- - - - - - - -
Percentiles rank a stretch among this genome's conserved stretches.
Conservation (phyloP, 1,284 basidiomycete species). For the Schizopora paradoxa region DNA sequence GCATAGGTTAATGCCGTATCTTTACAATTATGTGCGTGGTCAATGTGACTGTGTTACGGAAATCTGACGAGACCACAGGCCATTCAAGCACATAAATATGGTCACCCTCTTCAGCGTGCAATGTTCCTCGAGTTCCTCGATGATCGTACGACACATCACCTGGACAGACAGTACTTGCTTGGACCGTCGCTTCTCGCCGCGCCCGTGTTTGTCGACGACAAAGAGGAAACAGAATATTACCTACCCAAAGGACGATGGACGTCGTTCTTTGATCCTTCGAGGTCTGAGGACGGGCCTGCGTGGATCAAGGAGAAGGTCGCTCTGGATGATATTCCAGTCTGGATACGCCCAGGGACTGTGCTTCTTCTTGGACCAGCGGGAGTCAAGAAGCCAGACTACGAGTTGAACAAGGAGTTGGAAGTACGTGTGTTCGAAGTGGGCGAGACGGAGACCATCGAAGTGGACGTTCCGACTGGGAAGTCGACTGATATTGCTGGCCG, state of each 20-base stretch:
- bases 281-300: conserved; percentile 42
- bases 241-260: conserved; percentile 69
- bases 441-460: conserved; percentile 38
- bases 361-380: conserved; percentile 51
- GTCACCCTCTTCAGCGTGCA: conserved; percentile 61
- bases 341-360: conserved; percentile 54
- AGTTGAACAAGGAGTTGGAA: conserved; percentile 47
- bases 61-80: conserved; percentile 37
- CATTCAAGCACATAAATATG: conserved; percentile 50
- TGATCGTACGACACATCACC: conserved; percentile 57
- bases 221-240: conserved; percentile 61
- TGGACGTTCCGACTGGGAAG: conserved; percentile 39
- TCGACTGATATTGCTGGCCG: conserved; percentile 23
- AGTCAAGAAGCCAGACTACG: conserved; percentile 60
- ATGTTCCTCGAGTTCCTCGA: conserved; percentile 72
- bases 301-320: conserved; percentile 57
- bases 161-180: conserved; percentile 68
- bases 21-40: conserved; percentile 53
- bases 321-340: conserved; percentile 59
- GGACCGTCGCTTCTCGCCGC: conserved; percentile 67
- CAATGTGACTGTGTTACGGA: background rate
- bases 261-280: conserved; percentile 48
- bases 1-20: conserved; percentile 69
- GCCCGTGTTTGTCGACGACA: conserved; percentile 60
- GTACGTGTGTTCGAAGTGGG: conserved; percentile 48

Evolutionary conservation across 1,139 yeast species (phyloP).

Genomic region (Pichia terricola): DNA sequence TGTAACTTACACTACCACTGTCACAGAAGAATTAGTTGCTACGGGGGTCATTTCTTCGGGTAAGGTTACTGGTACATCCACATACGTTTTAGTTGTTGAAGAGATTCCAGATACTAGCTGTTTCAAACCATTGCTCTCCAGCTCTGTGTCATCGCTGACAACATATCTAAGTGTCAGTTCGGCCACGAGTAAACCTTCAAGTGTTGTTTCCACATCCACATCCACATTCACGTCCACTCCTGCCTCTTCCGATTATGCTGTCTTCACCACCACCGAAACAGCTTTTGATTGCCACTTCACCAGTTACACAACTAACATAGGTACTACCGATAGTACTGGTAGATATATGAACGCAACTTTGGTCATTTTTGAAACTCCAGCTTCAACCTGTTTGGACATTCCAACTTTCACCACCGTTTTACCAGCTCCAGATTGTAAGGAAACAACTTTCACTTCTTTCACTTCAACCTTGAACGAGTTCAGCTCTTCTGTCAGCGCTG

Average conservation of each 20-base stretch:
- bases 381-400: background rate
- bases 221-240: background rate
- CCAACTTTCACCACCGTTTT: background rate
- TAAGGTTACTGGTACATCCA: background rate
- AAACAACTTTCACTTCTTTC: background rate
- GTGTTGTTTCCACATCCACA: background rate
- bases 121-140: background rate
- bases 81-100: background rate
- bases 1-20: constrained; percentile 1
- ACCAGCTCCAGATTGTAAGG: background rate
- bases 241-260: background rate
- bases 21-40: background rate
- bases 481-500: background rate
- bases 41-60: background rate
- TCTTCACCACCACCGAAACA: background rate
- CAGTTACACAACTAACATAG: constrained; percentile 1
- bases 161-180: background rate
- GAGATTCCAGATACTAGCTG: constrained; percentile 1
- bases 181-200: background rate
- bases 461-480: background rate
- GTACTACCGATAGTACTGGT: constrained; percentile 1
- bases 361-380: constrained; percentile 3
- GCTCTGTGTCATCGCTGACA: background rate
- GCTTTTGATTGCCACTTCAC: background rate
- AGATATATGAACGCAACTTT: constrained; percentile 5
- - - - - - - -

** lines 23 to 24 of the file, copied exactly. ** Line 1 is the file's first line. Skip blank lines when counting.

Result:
- CAATGTGACTGTGTTACGGA: background rate
- bases 261-280: conserved; percentile 48